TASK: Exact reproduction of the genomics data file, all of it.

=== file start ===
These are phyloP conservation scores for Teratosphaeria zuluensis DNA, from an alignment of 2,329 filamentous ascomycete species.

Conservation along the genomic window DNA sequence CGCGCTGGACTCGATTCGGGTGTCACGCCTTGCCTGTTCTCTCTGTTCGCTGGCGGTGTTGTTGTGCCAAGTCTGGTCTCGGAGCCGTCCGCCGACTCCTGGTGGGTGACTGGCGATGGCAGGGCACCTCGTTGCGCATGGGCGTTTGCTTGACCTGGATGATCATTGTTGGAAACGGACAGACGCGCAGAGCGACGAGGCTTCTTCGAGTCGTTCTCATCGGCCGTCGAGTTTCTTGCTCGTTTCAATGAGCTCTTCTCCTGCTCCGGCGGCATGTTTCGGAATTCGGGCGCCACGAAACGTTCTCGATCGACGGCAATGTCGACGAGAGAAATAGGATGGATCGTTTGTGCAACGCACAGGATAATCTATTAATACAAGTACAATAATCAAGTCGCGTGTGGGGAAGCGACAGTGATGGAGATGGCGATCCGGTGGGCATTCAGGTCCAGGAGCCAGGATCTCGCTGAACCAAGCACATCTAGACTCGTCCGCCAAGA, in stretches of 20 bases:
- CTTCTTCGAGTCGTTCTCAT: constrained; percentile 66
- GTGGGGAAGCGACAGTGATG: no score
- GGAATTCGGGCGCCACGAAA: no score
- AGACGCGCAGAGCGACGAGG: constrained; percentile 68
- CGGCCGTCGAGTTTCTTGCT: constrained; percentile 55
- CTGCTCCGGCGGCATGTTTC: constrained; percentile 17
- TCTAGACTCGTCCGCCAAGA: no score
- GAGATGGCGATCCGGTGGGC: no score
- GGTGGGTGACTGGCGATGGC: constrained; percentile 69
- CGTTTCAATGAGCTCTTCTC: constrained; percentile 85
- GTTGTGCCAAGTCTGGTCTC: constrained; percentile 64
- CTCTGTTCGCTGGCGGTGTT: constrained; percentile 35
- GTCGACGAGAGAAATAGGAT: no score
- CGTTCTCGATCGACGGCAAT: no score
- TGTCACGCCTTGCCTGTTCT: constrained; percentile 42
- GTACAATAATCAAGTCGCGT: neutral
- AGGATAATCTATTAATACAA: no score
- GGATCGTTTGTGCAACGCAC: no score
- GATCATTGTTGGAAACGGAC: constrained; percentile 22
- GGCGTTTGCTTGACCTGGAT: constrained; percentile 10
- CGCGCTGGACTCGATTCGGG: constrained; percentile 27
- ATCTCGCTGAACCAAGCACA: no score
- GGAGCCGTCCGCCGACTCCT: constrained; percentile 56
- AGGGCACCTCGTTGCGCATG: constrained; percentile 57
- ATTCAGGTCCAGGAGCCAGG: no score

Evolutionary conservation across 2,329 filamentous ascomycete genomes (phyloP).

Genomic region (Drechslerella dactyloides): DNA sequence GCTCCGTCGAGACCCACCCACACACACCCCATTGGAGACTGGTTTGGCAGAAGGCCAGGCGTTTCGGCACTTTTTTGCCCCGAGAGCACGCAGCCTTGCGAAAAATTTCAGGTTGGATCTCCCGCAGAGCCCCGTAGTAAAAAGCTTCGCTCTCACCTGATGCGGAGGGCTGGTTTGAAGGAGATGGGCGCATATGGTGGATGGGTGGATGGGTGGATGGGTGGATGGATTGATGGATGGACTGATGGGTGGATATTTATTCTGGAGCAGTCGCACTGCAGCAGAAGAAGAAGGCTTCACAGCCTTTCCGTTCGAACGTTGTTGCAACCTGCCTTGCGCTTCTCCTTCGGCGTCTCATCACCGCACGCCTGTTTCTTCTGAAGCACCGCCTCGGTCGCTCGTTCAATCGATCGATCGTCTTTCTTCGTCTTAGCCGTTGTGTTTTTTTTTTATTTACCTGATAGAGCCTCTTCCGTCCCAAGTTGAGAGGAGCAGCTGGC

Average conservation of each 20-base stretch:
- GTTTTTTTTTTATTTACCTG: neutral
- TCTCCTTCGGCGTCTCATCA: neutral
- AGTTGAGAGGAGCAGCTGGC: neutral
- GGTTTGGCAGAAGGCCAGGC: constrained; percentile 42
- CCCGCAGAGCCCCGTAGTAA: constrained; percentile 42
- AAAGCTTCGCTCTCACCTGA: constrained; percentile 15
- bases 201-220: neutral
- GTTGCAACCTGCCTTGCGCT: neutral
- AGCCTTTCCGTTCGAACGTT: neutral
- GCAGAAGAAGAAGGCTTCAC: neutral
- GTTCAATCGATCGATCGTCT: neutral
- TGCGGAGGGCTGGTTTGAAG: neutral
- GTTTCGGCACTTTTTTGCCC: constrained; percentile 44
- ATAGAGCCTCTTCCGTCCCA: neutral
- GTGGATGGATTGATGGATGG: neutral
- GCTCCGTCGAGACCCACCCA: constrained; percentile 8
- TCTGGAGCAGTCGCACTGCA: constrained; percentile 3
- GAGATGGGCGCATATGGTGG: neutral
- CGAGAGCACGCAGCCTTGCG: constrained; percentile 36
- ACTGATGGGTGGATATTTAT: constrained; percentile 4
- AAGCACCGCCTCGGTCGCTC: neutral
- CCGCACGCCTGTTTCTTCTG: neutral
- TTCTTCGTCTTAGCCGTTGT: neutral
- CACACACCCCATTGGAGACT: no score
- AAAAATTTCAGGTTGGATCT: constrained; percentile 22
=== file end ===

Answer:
These are phyloP conservation scores for Teratosphaeria zuluensis DNA, from an alignment of 2,329 filamentous ascomycete species.

Conservation along the genomic window DNA sequence CGCGCTGGACTCGATTCGGGTGTCACGCCTTGCCTGTTCTCTCTGTTCGCTGGCGGTGTTGTTGTGCCAAGTCTGGTCTCGGAGCCGTCCGCCGACTCCTGGTGGGTGACTGGCGATGGCAGGGCACCTCGTTGCGCATGGGCGTTTGCTTGACCTGGATGATCATTGTTGGAAACGGACAGACGCGCAGAGCGACGAGGCTTCTTCGAGTCGTTCTCATCGGCCGTCGAGTTTCTTGCTCGTTTCAATGAGCTCTTCTCCTGCTCCGGCGGCATGTTTCGGAATTCGGGCGCCACGAAACGTTCTCGATCGACGGCAATGTCGACGAGAGAAATAGGATGGATCGTTTGTGCAACGCACAGGATAATCTATTAATACAAGTACAATAATCAAGTCGCGTGTGGGGAAGCGACAGTGATGGAGATGGCGATCCGGTGGGCATTCAGGTCCAGGAGCCAGGATCTCGCTGAACCAAGCACATCTAGACTCGTCCGCCAAGA, in stretches of 20 bases:
- CTTCTTCGAGTCGTTCTCAT: constrained; percentile 66
- GTGGGGAAGCGACAGTGATG: no score
- GGAATTCGGGCGCCACGAAA: no score
- AGACGCGCAGAGCGACGAGG: constrained; percentile 68
- CGGCCGTCGAGTTTCTTGCT: constrained; percentile 55
- CTGCTCCGGCGGCATGTTTC: constrained; percentile 17
- TCTAGACTCGTCCGCCAAGA: no score
- GAGATGGCGATCCGGTGGGC: no score
- GGTGGGTGACTGGCGATGGC: constrained; percentile 69
- CGTTTCAATGAGCTCTTCTC: constrained; percentile 85
- GTTGTGCCAAGTCTGGTCTC: constrained; percentile 64
- CTCTGTTCGCTGGCGGTGTT: constrained; percentile 35
- GTCGACGAGAGAAATAGGAT: no score
- CGTTCTCGATCGACGGCAAT: no score
- TGTCACGCCTTGCCTGTTCT: constrained; percentile 42
- GTACAATAATCAAGTCGCGT: neutral
- AGGATAATCTATTAATACAA: no score
- GGATCGTTTGTGCAACGCAC: no score
- GATCATTGTTGGAAACGGAC: constrained; percentile 22
- GGCGTTTGCTTGACCTGGAT: constrained; percentile 10
- CGCGCTGGACTCGATTCGGG: constrained; percentile 27
- ATCTCGCTGAACCAAGCACA: no score
- GGAGCCGTCCGCCGACTCCT: constrained; percentile 56
- AGGGCACCTCGTTGCGCATG: constrained; percentile 57
- ATTCAGGTCCAGGAGCCAGG: no score

Evolutionary conservation across 2,329 filamentous ascomycete genomes (phyloP).

Genomic region (Drechslerella dactyloides): DNA sequence GCTCCGTCGAGACCCACCCACACACACCCCATTGGAGACTGGTTTGGCAGAAGGCCAGGCGTTTCGGCACTTTTTTGCCCCGAGAGCACGCAGCCTTGCGAAAAATTTCAGGTTGGATCTCCCGCAGAGCCCCGTAGTAAAAAGCTTCGCTCTCACCTGATGCGGAGGGCTGGTTTGAAGGAGATGGGCGCATATGGTGGATGGGTGGATGGGTGGATGGGTGGATGGATTGATGGATGGACTGATGGGTGGATATTTATTCTGGAGCAGTCGCACTGCAGCAGAAGAAGAAGGCTTCACAGCCTTTCCGTTCGAACGTTGTTGCAACCTGCCTTGCGCTTCTCCTTCGGCGTCTCATCACCGCACGCCTGTTTCTTCTGAAGCACCGCCTCGGTCGCTCGTTCAATCGATCGATCGTCTTTCTTCGTCTTAGCCGTTGTGTTTTTTTTTTATTTACCTGATAGAGCCTCTTCCGTCCCAAGTTGAGAGGAGCAGCTGGC

Average conservation of each 20-base stretch:
- GTTTTTTTTTTATTTACCTG: neutral
- TCTCCTTCGGCGTCTCATCA: neutral
- AGTTGAGAGGAGCAGCTGGC: neutral
- GGTTTGGCAGAAGGCCAGGC: constrained; percentile 42
- CCCGCAGAGCCCCGTAGTAA: constrained; percentile 42
- AAAGCTTCGCTCTCACCTGA: constrained; percentile 15
- bases 201-220: neutral
- GTTGCAACCTGCCTTGCGCT: neutral
- AGCCTTTCCGTTCGAACGTT: neutral
- GCAGAAGAAGAAGGCTTCAC: neutral
- GTTCAATCGATCGATCGTCT: neutral
- TGCGGAGGGCTGGTTTGAAG: neutral
- GTTTCGGCACTTTTTTGCCC: constrained; percentile 44
- ATAGAGCCTCTTCCGTCCCA: neutral
- GTGGATGGATTGATGGATGG: neutral
- GCTCCGTCGAGACCCACCCA: constrained; percentile 8
- TCTGGAGCAGTCGCACTGCA: constrained; percentile 3
- GAGATGGGCGCATATGGTGG: neutral
- CGAGAGCACGCAGCCTTGCG: constrained; percentile 36
- ACTGATGGGTGGATATTTAT: constrained; percentile 4
- AAGCACCGCCTCGGTCGCTC: neutral
- CCGCACGCCTGTTTCTTCTG: neutral
- TTCTTCGTCTTAGCCGTTGT: neutral
- CACACACCCCATTGGAGACT: no score
- AAAAATTTCAGGTTGGATCT: constrained; percentile 22